The Grand Rehearsal for Copenhagen

2 November 2009

What a difference only three weeks has made. Delegates, before checking up on your homework assignments from Bangkok, let’s take a step back and look at the wider political picture.

Several governments previously not seen or heard from are frantically preparing for Copenhagen. Their heads of government and state want to make a strong statement when the big show premieres in 34 days … and counting. These leaders want to do the right thing for their people and the planet. They are asking the hard question: What has prevented negotiators from implementing the Bali consensus?

Two things are standing in the way of an equitable agreement that limits or prevents dangerous global warming: too much fear and not enough ambition.

First, there is unsubstantiated fear of a legally binding agreement. ECO has written before about the commitment-phobes wandering these hallways. Responsibility and trust are what´s needed here!

Without trust — and the transparency and accountability that underpin it — no real deal can be had.  But just as important, without those that have the greatest historical responsibility coming forward, Copenhagen will go down in history as the largest, most expensive party in the restaurant at the end of the universe.

Secondly, there is insufficient ambition, and here is what we mean: enough ambition to have a future … to enable people to enjoy the fruits of their labour without the constant fear of looming environmental disaster … the ambition to leave to the next generation a greener planet.

Transition to low carbon development must be brought about within the next decade. The foundations for this urgently needed shift must be contained in the Copenhagen agreement. And what do we mean by a fundamental shift?  Only good things: investment in green technology worldwide, drastic cuts in emissions, and support for sustainable development and adaptation that really works.  Real ambition leads to a real transition.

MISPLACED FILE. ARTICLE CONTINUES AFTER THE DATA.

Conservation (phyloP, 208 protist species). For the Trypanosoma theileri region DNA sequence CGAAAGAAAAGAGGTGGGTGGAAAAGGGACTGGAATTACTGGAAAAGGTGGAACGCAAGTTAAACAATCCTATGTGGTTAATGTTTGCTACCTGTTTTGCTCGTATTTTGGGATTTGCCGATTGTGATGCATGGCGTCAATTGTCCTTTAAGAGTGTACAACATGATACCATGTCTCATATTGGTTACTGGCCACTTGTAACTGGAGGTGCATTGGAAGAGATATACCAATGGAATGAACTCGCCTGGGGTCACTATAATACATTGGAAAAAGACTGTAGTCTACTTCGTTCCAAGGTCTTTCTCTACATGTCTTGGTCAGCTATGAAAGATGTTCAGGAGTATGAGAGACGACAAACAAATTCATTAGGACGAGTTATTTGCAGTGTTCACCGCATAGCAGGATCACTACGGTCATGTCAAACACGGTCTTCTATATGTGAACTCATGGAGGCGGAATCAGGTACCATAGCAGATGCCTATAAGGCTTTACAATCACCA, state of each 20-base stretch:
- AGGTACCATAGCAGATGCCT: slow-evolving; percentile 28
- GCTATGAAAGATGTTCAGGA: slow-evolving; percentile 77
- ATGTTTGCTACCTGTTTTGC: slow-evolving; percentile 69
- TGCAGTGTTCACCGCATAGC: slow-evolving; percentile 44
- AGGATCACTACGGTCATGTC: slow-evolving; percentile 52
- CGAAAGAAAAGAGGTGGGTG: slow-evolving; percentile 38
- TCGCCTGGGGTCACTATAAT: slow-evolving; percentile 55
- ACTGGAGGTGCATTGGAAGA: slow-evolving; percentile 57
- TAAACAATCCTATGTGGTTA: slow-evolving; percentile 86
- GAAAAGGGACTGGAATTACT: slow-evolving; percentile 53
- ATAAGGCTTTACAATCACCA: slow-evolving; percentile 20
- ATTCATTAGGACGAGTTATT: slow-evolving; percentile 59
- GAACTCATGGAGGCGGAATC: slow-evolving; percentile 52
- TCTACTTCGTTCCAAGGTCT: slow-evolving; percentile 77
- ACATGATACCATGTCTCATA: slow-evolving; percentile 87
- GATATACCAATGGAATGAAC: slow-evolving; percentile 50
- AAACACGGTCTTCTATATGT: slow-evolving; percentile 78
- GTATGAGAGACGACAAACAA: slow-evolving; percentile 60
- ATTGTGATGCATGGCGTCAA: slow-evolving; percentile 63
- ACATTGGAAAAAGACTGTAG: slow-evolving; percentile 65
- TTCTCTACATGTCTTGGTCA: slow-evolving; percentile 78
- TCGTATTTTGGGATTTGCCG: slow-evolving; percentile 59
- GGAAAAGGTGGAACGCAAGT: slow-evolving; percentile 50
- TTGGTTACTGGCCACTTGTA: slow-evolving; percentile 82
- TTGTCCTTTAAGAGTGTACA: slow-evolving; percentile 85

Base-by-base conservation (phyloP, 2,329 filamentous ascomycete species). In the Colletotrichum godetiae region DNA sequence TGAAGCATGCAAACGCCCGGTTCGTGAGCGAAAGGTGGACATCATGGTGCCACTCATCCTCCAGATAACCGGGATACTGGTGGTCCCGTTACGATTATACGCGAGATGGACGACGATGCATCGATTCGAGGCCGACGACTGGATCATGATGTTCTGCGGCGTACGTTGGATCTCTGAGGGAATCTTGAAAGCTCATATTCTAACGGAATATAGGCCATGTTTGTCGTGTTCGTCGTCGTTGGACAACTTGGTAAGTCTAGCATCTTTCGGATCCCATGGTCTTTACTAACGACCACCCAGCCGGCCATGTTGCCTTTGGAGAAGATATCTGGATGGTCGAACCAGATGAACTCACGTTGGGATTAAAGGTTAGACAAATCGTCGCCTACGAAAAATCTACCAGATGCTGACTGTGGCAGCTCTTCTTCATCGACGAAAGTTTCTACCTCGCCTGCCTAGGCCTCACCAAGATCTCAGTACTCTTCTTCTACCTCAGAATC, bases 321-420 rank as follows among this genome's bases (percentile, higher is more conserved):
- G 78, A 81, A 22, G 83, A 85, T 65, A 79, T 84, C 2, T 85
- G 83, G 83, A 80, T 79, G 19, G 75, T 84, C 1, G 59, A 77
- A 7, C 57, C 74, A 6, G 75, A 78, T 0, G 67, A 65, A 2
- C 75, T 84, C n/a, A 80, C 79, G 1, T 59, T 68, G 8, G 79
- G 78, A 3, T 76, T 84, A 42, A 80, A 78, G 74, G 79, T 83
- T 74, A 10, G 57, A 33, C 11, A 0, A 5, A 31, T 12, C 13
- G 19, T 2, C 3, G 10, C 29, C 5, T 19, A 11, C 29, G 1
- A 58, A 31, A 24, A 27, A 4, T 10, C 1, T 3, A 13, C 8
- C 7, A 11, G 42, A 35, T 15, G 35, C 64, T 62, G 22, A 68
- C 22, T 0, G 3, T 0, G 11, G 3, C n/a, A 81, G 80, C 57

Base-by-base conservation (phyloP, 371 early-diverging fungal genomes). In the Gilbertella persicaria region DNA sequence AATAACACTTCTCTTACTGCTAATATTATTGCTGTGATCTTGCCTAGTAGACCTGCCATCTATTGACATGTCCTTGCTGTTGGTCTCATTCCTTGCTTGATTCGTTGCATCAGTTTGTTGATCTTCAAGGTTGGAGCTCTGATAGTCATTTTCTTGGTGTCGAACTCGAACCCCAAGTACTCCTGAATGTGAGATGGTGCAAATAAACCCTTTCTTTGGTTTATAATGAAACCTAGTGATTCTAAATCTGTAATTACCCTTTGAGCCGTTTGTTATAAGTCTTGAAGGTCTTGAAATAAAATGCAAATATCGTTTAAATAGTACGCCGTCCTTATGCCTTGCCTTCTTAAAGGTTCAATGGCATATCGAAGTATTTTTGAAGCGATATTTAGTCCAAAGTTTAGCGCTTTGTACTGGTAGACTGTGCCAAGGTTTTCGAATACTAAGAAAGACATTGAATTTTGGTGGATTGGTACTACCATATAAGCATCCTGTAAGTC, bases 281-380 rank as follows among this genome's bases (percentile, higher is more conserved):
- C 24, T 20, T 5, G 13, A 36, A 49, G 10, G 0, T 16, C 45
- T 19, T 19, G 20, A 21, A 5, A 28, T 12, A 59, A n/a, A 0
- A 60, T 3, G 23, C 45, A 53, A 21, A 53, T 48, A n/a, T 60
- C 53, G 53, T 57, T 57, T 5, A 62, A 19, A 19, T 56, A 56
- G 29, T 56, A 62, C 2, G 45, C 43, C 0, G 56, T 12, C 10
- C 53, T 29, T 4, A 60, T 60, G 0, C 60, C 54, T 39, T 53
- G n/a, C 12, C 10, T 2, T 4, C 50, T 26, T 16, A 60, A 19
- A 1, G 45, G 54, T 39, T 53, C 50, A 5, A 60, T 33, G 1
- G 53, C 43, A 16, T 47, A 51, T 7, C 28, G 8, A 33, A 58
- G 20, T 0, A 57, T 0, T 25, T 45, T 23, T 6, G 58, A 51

Moving forward this week, Parties need to produce the manageable strong negotiating text that somehow eluded them in Bangkok. The important questions can be answered.  ECO knows you can do it.

The temptation to declare success along the road to Copenhagen, no matter what the outcome, will of course be great. So, to help sort the high road from the other roads, this week ECO will highlight attempts to greenwash and continue to award Fossils to those Parties who have earned them.  Remember, however, proposals that banish fear and build ambition will be get praise just as swiftly and surely.

The negotiations this week offer delegates an opportunity to give strength to vulnerable communities and make our ecosystems stronger. Decisions and discussions to date have yet to fully embrace that opportunity. It’s time to pick up the pace from Bangkok, focus on the essential elements of a Copenhagen agreement, and prioritise the remaining time on negotiating those key points.

So for those who have misplaced the homework assignment from Bangkok: What do we want out of Barcelona? Progress, including but not limited to elements in the highlighted box.

The rising tide of local climate action is capturing the hearts and minds of people around the world. As we get to work in Barcelona, many of them are working just as hard to raise awareness and strengthen the resolve of their political leaders from Delhi to Washington, from Warsaw to Tokyo, and say, just do it in Copenhagen. Will you?

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